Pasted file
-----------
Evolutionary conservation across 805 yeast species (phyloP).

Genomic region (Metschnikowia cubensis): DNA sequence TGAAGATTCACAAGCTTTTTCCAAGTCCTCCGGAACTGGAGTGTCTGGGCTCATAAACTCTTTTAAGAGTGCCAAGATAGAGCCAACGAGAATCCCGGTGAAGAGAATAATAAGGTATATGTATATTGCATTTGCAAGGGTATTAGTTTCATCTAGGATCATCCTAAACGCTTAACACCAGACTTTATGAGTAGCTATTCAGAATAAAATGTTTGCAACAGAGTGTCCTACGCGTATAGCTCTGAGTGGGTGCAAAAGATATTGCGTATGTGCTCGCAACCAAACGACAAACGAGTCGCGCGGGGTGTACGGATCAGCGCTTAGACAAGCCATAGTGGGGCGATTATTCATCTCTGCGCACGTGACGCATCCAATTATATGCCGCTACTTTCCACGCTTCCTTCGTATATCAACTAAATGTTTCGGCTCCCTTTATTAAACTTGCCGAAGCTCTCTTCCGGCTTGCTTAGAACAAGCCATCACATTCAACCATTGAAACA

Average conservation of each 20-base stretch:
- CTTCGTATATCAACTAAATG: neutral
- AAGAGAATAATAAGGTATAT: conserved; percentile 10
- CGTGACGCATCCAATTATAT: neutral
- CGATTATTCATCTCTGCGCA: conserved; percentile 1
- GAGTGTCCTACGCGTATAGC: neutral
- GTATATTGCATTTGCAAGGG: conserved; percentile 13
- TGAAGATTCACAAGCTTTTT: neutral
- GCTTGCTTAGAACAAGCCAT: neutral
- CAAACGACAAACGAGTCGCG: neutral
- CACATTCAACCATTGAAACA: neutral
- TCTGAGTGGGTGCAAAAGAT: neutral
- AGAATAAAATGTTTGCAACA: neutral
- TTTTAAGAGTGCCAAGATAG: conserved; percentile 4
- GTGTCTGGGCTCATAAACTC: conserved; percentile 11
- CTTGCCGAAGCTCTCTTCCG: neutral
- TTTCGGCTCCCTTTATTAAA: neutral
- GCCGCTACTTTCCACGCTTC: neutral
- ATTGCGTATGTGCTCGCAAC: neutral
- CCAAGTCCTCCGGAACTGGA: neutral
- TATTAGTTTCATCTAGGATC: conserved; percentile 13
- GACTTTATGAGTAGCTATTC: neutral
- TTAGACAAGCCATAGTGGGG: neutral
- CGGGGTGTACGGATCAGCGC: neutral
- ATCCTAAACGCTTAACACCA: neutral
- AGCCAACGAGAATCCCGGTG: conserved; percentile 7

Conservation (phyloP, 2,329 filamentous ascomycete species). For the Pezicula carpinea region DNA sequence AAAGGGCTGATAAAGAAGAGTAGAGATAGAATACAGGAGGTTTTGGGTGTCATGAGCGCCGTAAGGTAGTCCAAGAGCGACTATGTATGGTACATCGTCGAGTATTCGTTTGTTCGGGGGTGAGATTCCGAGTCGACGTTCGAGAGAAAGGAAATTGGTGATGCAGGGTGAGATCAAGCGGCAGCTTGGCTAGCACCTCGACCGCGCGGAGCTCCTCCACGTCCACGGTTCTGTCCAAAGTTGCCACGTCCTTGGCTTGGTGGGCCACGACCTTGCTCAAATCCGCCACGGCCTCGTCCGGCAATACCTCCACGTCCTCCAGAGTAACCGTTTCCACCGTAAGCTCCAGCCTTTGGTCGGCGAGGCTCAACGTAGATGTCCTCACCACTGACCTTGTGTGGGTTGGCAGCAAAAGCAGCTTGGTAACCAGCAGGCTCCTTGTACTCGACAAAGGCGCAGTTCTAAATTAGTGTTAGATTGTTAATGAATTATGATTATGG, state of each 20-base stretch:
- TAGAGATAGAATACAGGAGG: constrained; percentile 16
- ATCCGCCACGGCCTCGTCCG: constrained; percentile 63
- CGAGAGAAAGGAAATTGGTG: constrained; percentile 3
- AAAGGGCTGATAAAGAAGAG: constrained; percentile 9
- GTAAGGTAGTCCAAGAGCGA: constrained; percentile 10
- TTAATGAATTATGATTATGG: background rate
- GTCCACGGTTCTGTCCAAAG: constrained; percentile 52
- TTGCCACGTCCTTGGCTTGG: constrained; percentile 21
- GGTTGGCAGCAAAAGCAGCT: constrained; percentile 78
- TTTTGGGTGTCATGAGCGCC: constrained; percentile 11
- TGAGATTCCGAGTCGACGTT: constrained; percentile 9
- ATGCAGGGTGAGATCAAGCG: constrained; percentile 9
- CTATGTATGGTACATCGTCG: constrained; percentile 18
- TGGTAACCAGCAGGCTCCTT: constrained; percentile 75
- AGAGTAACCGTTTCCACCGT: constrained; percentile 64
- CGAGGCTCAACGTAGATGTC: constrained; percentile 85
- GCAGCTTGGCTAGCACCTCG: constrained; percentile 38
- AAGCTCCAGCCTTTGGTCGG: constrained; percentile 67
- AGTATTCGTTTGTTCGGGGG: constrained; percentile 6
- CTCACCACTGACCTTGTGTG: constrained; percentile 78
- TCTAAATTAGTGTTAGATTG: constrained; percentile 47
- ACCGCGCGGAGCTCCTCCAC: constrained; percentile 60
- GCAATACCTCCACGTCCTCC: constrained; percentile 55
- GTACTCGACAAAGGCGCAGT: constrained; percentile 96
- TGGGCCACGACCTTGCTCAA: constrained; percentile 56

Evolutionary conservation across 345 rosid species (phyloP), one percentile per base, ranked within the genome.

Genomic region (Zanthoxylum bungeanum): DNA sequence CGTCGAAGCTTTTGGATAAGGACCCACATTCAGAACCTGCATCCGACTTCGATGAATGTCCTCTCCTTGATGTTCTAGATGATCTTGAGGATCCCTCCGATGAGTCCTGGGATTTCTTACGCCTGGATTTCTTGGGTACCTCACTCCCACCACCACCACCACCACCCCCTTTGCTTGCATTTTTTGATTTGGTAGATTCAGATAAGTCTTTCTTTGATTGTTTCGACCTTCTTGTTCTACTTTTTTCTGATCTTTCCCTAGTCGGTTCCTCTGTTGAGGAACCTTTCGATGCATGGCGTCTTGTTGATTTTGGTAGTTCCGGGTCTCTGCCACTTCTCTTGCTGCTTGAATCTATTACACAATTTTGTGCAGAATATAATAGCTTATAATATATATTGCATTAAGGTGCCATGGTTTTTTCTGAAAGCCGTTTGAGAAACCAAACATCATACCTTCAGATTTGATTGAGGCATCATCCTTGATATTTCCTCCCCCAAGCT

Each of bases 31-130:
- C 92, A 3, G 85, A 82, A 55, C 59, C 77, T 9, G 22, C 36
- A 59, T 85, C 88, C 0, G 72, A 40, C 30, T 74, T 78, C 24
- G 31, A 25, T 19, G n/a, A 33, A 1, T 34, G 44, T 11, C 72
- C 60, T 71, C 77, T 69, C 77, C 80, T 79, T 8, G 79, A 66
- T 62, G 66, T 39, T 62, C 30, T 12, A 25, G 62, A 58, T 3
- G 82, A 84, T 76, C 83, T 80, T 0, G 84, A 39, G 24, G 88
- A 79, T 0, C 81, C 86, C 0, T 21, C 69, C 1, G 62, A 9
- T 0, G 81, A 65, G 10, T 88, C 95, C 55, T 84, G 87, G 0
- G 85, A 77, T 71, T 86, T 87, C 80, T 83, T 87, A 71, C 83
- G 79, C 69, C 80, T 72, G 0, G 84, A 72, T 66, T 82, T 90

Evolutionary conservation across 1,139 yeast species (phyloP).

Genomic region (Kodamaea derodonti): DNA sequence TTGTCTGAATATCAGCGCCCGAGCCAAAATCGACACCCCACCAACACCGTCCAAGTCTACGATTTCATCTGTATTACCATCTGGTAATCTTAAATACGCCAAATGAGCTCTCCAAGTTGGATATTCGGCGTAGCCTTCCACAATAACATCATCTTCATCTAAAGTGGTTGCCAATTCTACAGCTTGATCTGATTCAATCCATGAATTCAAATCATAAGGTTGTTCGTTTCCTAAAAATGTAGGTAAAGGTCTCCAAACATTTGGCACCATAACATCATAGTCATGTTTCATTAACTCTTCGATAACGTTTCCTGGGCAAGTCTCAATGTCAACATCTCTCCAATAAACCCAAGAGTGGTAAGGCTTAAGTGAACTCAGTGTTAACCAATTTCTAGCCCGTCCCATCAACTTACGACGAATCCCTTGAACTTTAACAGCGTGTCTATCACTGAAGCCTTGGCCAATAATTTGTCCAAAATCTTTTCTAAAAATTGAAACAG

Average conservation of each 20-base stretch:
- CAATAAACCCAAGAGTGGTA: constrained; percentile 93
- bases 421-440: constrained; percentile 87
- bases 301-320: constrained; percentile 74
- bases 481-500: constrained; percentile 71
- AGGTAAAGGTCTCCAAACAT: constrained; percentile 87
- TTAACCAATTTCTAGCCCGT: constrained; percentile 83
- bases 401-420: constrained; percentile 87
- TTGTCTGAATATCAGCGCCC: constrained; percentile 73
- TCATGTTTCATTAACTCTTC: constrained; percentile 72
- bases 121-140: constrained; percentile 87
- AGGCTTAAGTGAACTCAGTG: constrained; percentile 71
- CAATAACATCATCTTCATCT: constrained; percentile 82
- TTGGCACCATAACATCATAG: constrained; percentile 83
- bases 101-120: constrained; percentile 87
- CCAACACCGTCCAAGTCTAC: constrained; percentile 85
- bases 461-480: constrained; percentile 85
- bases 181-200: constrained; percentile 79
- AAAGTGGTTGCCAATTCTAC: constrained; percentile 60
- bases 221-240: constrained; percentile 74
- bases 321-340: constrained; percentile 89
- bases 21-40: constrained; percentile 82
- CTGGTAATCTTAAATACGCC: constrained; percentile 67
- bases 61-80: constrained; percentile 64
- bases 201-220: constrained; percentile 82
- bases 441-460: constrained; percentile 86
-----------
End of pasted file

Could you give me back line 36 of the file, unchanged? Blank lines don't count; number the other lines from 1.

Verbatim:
- GTCCACGGTTCTGTCCAAAG: constrained; percentile 52